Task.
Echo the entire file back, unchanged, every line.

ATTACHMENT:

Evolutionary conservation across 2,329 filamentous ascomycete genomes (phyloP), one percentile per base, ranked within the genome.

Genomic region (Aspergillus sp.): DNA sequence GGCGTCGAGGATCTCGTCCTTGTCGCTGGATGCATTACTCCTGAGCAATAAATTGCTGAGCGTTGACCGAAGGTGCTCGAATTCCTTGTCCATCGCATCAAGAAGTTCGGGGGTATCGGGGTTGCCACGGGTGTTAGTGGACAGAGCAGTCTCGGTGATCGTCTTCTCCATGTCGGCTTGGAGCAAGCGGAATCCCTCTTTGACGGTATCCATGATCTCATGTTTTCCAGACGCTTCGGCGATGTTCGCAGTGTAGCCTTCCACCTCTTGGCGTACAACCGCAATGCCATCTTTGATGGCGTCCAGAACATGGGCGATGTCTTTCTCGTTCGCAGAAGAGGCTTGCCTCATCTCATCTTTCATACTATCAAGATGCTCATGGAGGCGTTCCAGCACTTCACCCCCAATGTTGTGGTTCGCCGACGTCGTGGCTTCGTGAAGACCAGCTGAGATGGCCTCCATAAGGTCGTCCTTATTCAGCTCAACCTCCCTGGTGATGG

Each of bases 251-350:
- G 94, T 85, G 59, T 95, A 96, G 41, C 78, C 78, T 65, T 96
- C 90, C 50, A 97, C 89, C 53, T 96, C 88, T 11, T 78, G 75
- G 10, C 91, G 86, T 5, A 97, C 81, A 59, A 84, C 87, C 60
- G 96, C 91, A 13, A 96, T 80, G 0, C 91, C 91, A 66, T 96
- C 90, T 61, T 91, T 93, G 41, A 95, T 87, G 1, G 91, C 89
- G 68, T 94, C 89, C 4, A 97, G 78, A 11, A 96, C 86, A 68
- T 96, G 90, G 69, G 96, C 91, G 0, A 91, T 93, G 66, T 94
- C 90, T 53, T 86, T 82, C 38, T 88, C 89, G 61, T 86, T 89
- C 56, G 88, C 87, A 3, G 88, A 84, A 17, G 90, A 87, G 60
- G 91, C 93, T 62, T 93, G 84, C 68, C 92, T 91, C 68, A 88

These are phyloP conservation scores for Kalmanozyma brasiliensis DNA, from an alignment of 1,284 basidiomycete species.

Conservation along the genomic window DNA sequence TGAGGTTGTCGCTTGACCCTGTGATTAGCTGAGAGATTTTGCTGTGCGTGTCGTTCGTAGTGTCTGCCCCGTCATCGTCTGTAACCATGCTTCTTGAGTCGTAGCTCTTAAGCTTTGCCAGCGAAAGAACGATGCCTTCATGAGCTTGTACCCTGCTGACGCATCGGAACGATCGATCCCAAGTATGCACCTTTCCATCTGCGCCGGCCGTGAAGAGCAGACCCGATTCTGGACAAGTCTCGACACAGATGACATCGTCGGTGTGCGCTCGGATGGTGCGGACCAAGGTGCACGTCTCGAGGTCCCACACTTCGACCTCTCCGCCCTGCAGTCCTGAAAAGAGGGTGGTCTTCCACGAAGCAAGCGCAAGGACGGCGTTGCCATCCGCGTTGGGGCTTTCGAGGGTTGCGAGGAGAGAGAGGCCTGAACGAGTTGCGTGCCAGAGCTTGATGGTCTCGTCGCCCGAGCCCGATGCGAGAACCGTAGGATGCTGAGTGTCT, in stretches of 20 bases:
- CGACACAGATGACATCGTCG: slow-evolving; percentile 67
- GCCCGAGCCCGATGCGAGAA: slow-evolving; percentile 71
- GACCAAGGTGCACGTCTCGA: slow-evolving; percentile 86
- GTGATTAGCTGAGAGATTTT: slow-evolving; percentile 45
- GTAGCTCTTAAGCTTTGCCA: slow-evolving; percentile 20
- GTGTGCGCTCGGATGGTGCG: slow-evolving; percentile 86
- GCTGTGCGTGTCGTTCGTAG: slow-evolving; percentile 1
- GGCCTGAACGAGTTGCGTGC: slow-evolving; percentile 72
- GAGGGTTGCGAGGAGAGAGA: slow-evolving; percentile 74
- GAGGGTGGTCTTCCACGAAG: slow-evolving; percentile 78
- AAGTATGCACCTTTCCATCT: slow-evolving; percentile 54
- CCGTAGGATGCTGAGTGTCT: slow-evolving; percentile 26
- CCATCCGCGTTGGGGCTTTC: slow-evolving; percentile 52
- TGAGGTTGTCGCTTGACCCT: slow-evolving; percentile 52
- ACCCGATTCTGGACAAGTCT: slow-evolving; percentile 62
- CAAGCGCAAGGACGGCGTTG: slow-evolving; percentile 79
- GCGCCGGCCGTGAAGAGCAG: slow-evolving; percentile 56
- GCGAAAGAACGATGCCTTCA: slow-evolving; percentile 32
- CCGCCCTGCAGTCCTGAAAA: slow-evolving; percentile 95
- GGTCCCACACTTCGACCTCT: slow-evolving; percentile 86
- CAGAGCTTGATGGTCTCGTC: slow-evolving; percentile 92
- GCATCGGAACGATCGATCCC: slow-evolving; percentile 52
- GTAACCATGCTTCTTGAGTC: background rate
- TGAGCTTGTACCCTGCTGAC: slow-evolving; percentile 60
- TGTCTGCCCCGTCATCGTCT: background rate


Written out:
Evolutionary conservation across 2,329 filamentous ascomycete genomes (phyloP), one percentile per base, ranked within the genome.

Genomic region (Aspergillus sp.): DNA sequence GGCGTCGAGGATCTCGTCCTTGTCGCTGGATGCATTACTCCTGAGCAATAAATTGCTGAGCGTTGACCGAAGGTGCTCGAATTCCTTGTCCATCGCATCAAGAAGTTCGGGGGTATCGGGGTTGCCACGGGTGTTAGTGGACAGAGCAGTCTCGGTGATCGTCTTCTCCATGTCGGCTTGGAGCAAGCGGAATCCCTCTTTGACGGTATCCATGATCTCATGTTTTCCAGACGCTTCGGCGATGTTCGCAGTGTAGCCTTCCACCTCTTGGCGTACAACCGCAATGCCATCTTTGATGGCGTCCAGAACATGGGCGATGTCTTTCTCGTTCGCAGAAGAGGCTTGCCTCATCTCATCTTTCATACTATCAAGATGCTCATGGAGGCGTTCCAGCACTTCACCCCCAATGTTGTGGTTCGCCGACGTCGTGGCTTCGTGAAGACCAGCTGAGATGGCCTCCATAAGGTCGTCCTTATTCAGCTCAACCTCCCTGGTGATGG

Each of bases 251-350:
- G 94, T 85, G 59, T 95, A 96, G 41, C 78, C 78, T 65, T 96
- C 90, C 50, A 97, C 89, C 53, T 96, C 88, T 11, T 78, G 75
- G 10, C 91, G 86, T 5, A 97, C 81, A 59, A 84, C 87, C 60
- G 96, C 91, A 13, A 96, T 80, G 0, C 91, C 91, A 66, T 96
- C 90, T 61, T 91, T 93, G 41, A 95, T 87, G 1, G 91, C 89
- G 68, T 94, C 89, C 4, A 97, G 78, A 11, A 96, C 86, A 68
- T 96, G 90, G 69, G 96, C 91, G 0, A 91, T 93, G 66, T 94
- C 90, T 53, T 86, T 82, C 38, T 88, C 89, G 61, T 86, T 89
- C 56, G 88, C 87, A 3, G 88, A 84, A 17, G 90, A 87, G 60
- G 91, C 93, T 62, T 93, G 84, C 68, C 92, T 91, C 68, A 88

These are phyloP conservation scores for Kalmanozyma brasiliensis DNA, from an alignment of 1,284 basidiomycete species.

Conservation along the genomic window DNA sequence TGAGGTTGTCGCTTGACCCTGTGATTAGCTGAGAGATTTTGCTGTGCGTGTCGTTCGTAGTGTCTGCCCCGTCATCGTCTGTAACCATGCTTCTTGAGTCGTAGCTCTTAAGCTTTGCCAGCGAAAGAACGATGCCTTCATGAGCTTGTACCCTGCTGACGCATCGGAACGATCGATCCCAAGTATGCACCTTTCCATCTGCGCCGGCCGTGAAGAGCAGACCCGATTCTGGACAAGTCTCGACACAGATGACATCGTCGGTGTGCGCTCGGATGGTGCGGACCAAGGTGCACGTCTCGAGGTCCCACACTTCGACCTCTCCGCCCTGCAGTCCTGAAAAGAGGGTGGTCTTCCACGAAGCAAGCGCAAGGACGGCGTTGCCATCCGCGTTGGGGCTTTCGAGGGTTGCGAGGAGAGAGAGGCCTGAACGAGTTGCGTGCCAGAGCTTGATGGTCTCGTCGCCCGAGCCCGATGCGAGAACCGTAGGATGCTGAGTGTCT, in stretches of 20 bases:
- CGACACAGATGACATCGTCG: slow-evolving; percentile 67
- GCCCGAGCCCGATGCGAGAA: slow-evolving; percentile 71
- GACCAAGGTGCACGTCTCGA: slow-evolving; percentile 86
- GTGATTAGCTGAGAGATTTT: slow-evolving; percentile 45
- GTAGCTCTTAAGCTTTGCCA: slow-evolving; percentile 20
- GTGTGCGCTCGGATGGTGCG: slow-evolving; percentile 86
- GCTGTGCGTGTCGTTCGTAG: slow-evolving; percentile 1
- GGCCTGAACGAGTTGCGTGC: slow-evolving; percentile 72
- GAGGGTTGCGAGGAGAGAGA: slow-evolving; percentile 74
- GAGGGTGGTCTTCCACGAAG: slow-evolving; percentile 78
- AAGTATGCACCTTTCCATCT: slow-evolving; percentile 54
- CCGTAGGATGCTGAGTGTCT: slow-evolving; percentile 26
- CCATCCGCGTTGGGGCTTTC: slow-evolving; percentile 52
- TGAGGTTGTCGCTTGACCCT: slow-evolving; percentile 52
- ACCCGATTCTGGACAAGTCT: slow-evolving; percentile 62
- CAAGCGCAAGGACGGCGTTG: slow-evolving; percentile 79
- GCGCCGGCCGTGAAGAGCAG: slow-evolving; percentile 56
- GCGAAAGAACGATGCCTTCA: slow-evolving; percentile 32
- CCGCCCTGCAGTCCTGAAAA: slow-evolving; percentile 95
- GGTCCCACACTTCGACCTCT: slow-evolving; percentile 86
- CAGAGCTTGATGGTCTCGTC: slow-evolving; percentile 92
- GCATCGGAACGATCGATCCC: slow-evolving; percentile 52
- GTAACCATGCTTCTTGAGTC: background rate
- TGAGCTTGTACCCTGCTGAC: slow-evolving; percentile 60
- TGTCTGCCCCGTCATCGTCT: background rate